One fringe Christian group has whooped the world into a frenzy as supporters around the United States declare the end of the world to be this May 21 -- just hours away from the publishing of this article.
The Oakland-based Family Radio Worldwide said they have crunched the numbers and have done the math, with the groups president Harold Camping declaring the event absolutely going to happen.
But a poll conducted by The International Business Times shows the vast majority of global respondents do not believe any end of the world will come, and of those who do, more think it will happen next year, not this year.
Of the 10,000 respondents poll by IBTimes.com, 8.7 percent believe the end of the world corresponds to the Mayan prediction of December 21, 2012, versus just 3.5 percent believing Harold Camping.
Earlier, several scientists and speculators had proposed numerous astronomical alignments hinting at the planet's demise, based on the view that the calendar of the ancient Mayan civilization ends on December 21, 2012.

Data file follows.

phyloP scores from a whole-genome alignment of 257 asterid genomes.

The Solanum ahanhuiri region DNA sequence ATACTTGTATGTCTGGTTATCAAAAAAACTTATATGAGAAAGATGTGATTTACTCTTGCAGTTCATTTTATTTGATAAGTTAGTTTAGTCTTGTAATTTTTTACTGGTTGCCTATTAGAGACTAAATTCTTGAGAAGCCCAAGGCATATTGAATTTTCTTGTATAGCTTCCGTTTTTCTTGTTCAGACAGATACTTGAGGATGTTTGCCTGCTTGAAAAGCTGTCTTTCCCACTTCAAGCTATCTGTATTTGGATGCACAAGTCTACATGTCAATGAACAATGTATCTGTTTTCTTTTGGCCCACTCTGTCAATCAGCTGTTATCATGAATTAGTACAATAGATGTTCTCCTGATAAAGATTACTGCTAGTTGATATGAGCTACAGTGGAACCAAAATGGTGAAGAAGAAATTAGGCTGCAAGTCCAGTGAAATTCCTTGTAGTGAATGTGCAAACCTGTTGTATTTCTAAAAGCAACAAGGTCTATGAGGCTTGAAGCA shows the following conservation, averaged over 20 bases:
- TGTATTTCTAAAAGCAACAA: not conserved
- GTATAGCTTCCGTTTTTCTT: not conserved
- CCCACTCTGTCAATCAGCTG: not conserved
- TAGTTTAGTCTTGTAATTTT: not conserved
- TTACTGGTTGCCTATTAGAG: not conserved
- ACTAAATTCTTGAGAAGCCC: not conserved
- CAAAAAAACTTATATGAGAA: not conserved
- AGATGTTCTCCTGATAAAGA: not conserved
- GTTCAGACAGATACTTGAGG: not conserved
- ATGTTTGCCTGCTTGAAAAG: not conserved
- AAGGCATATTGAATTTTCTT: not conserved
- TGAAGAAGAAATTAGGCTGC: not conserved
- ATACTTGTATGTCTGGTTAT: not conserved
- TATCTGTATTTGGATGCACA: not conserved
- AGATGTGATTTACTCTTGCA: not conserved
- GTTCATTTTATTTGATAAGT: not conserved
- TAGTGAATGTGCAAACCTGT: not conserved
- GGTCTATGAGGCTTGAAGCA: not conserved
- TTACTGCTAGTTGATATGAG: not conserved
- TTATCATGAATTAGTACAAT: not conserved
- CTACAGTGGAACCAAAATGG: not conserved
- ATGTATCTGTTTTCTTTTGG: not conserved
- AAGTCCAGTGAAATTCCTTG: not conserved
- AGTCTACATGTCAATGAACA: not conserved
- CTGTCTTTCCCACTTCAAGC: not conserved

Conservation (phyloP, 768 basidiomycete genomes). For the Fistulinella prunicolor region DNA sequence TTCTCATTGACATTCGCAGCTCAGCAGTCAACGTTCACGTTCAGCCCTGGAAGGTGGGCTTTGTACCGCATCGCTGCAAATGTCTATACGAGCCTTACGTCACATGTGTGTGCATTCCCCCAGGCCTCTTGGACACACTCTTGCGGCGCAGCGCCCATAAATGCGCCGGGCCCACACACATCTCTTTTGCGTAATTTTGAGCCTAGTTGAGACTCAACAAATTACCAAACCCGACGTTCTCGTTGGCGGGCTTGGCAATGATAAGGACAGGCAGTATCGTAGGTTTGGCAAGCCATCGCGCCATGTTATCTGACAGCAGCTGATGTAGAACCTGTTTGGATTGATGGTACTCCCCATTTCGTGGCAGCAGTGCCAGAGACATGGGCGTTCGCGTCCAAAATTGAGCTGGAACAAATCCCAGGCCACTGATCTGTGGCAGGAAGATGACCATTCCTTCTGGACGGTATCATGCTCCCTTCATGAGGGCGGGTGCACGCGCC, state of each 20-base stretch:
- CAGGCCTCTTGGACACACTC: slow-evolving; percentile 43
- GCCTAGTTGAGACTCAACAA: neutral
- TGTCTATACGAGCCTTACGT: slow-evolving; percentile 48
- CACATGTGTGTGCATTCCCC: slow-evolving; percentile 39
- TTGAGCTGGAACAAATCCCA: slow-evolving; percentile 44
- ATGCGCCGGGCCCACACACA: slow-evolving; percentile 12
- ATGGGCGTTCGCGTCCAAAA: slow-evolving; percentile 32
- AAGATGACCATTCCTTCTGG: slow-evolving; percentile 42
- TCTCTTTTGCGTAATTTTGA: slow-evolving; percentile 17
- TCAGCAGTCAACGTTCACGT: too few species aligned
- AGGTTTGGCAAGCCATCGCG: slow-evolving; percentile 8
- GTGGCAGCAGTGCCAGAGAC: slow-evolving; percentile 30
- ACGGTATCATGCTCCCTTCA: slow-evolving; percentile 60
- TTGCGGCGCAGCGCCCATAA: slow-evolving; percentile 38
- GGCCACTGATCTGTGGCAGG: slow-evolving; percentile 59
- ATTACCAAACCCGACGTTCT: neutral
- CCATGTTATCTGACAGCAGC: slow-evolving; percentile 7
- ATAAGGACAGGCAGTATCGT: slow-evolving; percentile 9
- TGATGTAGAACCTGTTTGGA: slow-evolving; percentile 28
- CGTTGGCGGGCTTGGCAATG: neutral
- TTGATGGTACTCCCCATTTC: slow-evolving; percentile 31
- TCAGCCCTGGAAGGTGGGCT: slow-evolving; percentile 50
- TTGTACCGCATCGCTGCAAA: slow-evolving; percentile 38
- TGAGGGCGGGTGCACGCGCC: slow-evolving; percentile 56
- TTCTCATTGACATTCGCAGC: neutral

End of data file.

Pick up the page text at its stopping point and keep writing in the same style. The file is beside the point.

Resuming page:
There is a range of eschatological beliefs that cataclysmic or transformative events will occur on December 21, 2012, which is said to be the end-date of a 5,125-year-long cycle in the Mayan long count calendar.
Camping, however, quotes various bible passages and makes calculations of his own, and arrives at none other than tomorrow.
Needless to say both calculations have been met with heavy criticism.
How can anyone say anything about the end of the day, can anyone say anything about the end of his or her life, questioned respondent Claire Jay. I think it's beyond personal opinion and speculation. No one can say anything for sure about what will happen to the world just as they cannot say for sure about many things.
Scholars also chimed in.
Camping claims to be basing his predictions on the scriptures. That sounds promising, said Albert Mohler, president of Southern Baptist Theological Seminary
But the Bible does not contain hidden codes that we are to find and decipher. We are not to look for hidden patterns of words, numbers, dates, or anything else.
A resounding 79 percent of respondents that do not believe the world would end ever.